Energy that high school basketball players bring to the court is nothing short of impressive and eye-opening, even in defeat.
The Newton Rams (2-1, 0-1 Region 2-AAAAA) were dealt their first loss of the young season Tuesday night as their late rally from a 10-point deficit fell just short, losing a tough region game 51-47 to the Douglass Astros (3-0, 1-0).
Both teams fought hard as Newton senior Sean Monk and Douglass' Jared Stokes went back and forth all night. The biggest difference was the incredible shooting of the visiting Astros, as they were terrific from behind the 3-point arc.
Stokes made five of his team's 10 three-pointers in the contest and always seemed to make the big shot at a key moment.
"They just flat wore it out and made jumpers for four quarters," said Newton head coach Rick Rasmussen. "I'm not sure if it's the drinking water in Douglass or what, but if they don't hit just two or three of those it's a totally different ball game."
Monk, who led all scorers with 18 points, was also hitting on all cylinders in the first quarter as the Rams trailed early, 16-13. Newton senior Montrell Grimes electrified the rowdy crowd with an up and under basket and later a beautiful double-pump shot, which knotted things at 19 with five minutes and 11 seconds remaining in the second.
"Sean really stepped up for us again," said Rasmussen. "He was saddled with two fouls in the first quarter after scoring eight points, and we played the rest of the first half without him."
With Monk on the bench with his two early fouls, junior Demetrius McCray (nine points and seven rebounds) really stepped up for the Rams.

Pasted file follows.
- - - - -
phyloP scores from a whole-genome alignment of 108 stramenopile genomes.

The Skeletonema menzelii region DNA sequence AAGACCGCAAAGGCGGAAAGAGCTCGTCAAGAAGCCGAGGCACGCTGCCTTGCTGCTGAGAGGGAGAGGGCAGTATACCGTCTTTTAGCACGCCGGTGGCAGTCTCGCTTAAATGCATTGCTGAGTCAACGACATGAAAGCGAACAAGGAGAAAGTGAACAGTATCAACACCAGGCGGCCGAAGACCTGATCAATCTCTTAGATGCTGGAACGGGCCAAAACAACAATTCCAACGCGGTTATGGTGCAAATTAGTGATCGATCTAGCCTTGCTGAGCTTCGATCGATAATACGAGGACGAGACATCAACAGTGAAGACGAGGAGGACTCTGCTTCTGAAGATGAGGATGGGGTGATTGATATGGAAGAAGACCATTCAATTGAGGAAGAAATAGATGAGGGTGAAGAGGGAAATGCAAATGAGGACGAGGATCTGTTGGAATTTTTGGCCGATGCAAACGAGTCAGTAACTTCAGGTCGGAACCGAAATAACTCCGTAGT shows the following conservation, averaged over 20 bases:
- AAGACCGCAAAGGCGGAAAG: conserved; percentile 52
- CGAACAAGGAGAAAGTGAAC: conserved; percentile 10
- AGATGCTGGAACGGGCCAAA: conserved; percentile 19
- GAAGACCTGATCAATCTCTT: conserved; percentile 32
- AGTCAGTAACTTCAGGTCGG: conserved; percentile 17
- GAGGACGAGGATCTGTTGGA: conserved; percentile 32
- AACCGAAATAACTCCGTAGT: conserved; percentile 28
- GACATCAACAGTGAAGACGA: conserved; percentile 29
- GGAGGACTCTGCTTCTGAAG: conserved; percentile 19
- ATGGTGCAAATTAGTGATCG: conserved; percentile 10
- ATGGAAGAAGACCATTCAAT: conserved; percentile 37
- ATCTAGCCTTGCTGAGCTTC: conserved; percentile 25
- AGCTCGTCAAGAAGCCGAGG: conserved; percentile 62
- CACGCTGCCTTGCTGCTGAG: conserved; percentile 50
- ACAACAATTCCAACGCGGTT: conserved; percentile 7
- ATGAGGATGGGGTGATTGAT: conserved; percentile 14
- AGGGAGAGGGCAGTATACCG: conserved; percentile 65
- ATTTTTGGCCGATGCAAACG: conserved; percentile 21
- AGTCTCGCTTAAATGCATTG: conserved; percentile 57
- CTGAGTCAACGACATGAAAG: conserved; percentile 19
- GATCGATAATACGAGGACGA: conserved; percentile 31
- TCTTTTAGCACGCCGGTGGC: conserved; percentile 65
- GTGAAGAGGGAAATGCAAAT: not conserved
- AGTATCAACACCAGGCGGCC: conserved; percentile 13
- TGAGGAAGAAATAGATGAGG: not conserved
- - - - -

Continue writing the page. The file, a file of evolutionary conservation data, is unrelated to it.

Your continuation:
Douglass then began to heat up from the perimeter. Stokes made a couple of deep treys and junior Willie Waters was all over the court blocking shots, rebounding and getting his teammates involved.
"I thought my kids battled and we gave a good effort," said Rasmussen. "You just have to give Douglass credit. We just couldn't get things to go our way."
Newton trailed 30-28 at the half and seemed poised for a strong second half. After both teams struggled to open the third, Douglass knocked down back-to-back 3's, extending its lead, 36-28.
But sophomore Tevin Bradley did an excellent job keeping the Rams within striking distance in the third with a couple of key baskets.
Perhaps the biggest play of the game - one that fueled Newton's comeback attempt - was delivered by Jamon Hawkins, as he stole the ball and raced down the floor to nail an eight-foot jumper, capping a 6-0 run as time expired in the third quarter.
"We're not going to quit," said Rasmussen. "We're going to play the best we can and the kids hustled. Douglass made shots and we just didn't make enough to keep up with them."
As the momentum began to go in the direction of Newton, the Astros went into a four corners offense with 6:45 to go. This seemed to energize the Rams even further as Monk tried to assert himself.
Monk, who was double-teamed all night, then began to try and carry the Rams back. Consecutive baskets by the talented upperclassman tied it at 42 with 3:30 to go in the contest. After Douglass took away his outside game, Monk started to take the ball to the hoop, making some nifty shots along the way.
But Stokes was simply too much for Newton down the stretch, as he buried another three-pointer and made a fast break layup to put his team up for good, 47-42. A late Monk steal and basket, followed by a thunderous jam by Grimes, were too little, too late as Douglass' Rodney Wright iced the game at the free-throw line.
"To be honest, I think that most teams who give up 10 three's would get blown out," said Rasmussen. "We fought through it pretty well. We forced a lot of turnovers and put a lot of pressure on them in the second half."